In other words, the ways teenagers distract themselves to numb or isolate emotionally (even physically) is interrupting brain development. Thus, there are less patterns that support neurological, mood, personality, cognitive, and behavioral resilience. Repair and neuromodulation do not occur when the brain is not rested and is literally experiencing a form of overheating. Immersive screen experiences put the individual in parasympathetic fight or flight, which means the Central Nervous System is prepared to release hormones to help us survive something exhaustive or all-consuming. That takes a toll when it is hour after hour, day after day… which is often the case with gaming, streaming, schoolwork, social media, and the other patterns that come with staying connected in a ubiquitous world.
Bullying or trauma can lead to individuals feeling like an injured party, then creating a schedule of non commitment with a low threshold requirement of follow through. Similarly, vulnerability is looking more like emojis, labels, virtue signaling and sexting rather than in-person listening, experiencing, accountability to values, and imagination. This pattern has infinite damage to the shape, makeup and communication from one brain lobe to the other because thoughts, emotions and behaviors have such an inextricably linked relationship.
In other words, if a 12 year old's behavior is passive aggressive, ambivalent, or outright aggressive, their emotions and thoughts bend similarly. And if their emotions and thoughts are passive, suicidal and empty, self harm and erratic or impulsive behavior may become the norm. Our habits train our brain and body, and our brain and body train our habits.
Treating adolescents requires experts who understand the science, what's at stake for their future and can creatively and curiously engage them to take small steps away from the fear state and into a place of courage, self-awareness and empathy for self and others.
How Can You Help a Teen With Mood Disorders?
A family member or guardian of an adolescent must be on high alert for warning signs and seek help as soon as possible - these adolescents require emotional support, and you must be their go-to person. Mood disorders can lead to isolation.
Depression symptoms can be exacerbated by a lack of engagement and connection. Obviously, you cannot push your child to make friends or socialize. However, showing support without being overbearing can help you gain your child's trust and allow them to talk about their difficulties and concerns as they arise - this will enable you to recognize potential warning indicators and respond appropriately.
What Does Ongoing Mood Disorder Treatment in Teens Look Like?
As soon as you and your teen arrive at Solstice Pacific, we will conduct a thorough examination. A comprehensive assessment is required to determine what type of mood disorder or combination of disorders the patient is suffering from - proper history taking and interviewing are vital in order to obtain an accurate diagnosis for them. Afterwards, we'll discuss which therapy options are best for them.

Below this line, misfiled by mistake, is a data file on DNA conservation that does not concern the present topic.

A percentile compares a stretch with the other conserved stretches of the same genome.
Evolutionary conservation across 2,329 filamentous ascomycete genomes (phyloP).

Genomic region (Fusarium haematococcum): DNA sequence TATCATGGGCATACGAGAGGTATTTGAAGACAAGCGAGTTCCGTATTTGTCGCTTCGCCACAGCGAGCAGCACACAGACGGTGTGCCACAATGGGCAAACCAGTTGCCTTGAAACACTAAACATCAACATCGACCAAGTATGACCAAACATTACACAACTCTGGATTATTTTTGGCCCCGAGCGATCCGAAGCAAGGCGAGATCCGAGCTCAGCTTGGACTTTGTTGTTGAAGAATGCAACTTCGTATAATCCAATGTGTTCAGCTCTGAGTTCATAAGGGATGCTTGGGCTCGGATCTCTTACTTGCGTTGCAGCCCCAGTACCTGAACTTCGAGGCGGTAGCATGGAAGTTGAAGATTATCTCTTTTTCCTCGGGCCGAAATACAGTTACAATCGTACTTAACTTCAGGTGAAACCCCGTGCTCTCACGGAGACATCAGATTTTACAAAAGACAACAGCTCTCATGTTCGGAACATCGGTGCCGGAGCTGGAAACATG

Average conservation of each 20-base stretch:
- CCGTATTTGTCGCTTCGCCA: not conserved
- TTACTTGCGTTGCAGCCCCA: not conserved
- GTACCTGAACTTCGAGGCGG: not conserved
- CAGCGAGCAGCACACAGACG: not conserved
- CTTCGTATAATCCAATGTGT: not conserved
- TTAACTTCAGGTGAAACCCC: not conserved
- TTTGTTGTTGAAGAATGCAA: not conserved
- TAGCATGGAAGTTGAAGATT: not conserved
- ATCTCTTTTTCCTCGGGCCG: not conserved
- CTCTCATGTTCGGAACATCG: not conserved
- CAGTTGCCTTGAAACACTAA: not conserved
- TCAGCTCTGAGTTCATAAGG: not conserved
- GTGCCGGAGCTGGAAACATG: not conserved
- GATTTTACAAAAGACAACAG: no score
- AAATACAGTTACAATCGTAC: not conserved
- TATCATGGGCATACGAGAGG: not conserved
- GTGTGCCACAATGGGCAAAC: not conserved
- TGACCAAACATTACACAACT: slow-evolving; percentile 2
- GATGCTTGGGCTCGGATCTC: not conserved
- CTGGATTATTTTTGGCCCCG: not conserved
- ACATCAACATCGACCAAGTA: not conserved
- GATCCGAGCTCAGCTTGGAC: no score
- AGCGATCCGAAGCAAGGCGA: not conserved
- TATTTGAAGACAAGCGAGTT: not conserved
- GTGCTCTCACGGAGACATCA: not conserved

One of the components of treatment is education on the symptoms and probable causes of the condition. We'll also show you how to deal with the symptoms and teach you coping techniques, so you can learn to manage your emotions and triggers as they arise.
Mood disorders can often be treated. Treatment options include, but are not limited to the following:
- Medications. Medications can be quite beneficial, particularly in the event of severe or persistent depression. They can help patients with moderate depressive symptoms and, in the long term, reduce the chance of recurrence.
However, it's crucial to remember that medicines aren't suitable for every teen and shouldn't be utilized in every situation. During the early phases of treatment, the treatment team will scrutinize whether certain drugs can help reduce the severity of symptoms.
- Talk therapy (psychotherapy). Therapy is a method of assisting people in comprehending the nature of their depression and how to overcome it. It also identifies stresses in the teen's surroundings and instructs them on how to avoid these. The purpose of this type of treatment is to assist patients in dealing with low emotions, managing social connections, and improving problem-solving abilities.
Our therapists and counselors assist patients talk about their feelings and ideas and come up with solutions to deal with their depression symptoms through productive conversations.
- Family therapy. Teenagers require all of the help they can get especially from their family and loved ones. It is critical for the family to be actively involved in their child's healing. This may serve as an additional motivator for them to improve. If any potential causes of the teen's illness are discovered within the family, family therapy can be used to address them with the help of a professional.
- Cognitive Behavioral Therapy (CBT). When administered properly, cognitive behavior therapy (CBT) is effective in the acute treatment of depression and may be a viable alternative to antidepressant medicines for even the severe cases of depression.
For bipolar individuals, CBT might be used as a supplement to medication. CBT decreases relapse/recurrence rates to a degree that is equivalent to maintaining patients on medications which is especially remarkable in a chronic recurring disease.
- Sekhon S, Gupta V. Mood Disorder. [Updated 2021 May 8]. In: StatPearls [Internet]. Treasure Island (FL): StatPearls Publishing; 2021 Jan-. Available from: https://www.ncbi.nlm.nih.gov/books/NBK558911/
- Driessen, E., & Hollon, S. D. (2010). Cognitive behavioral therapy for mood disorders: efficacy, moderators and mediators. The Psychiatric clinics of North America, 33(3), 537–555. https://doi.org/10.1016/j.psc.2010.04.005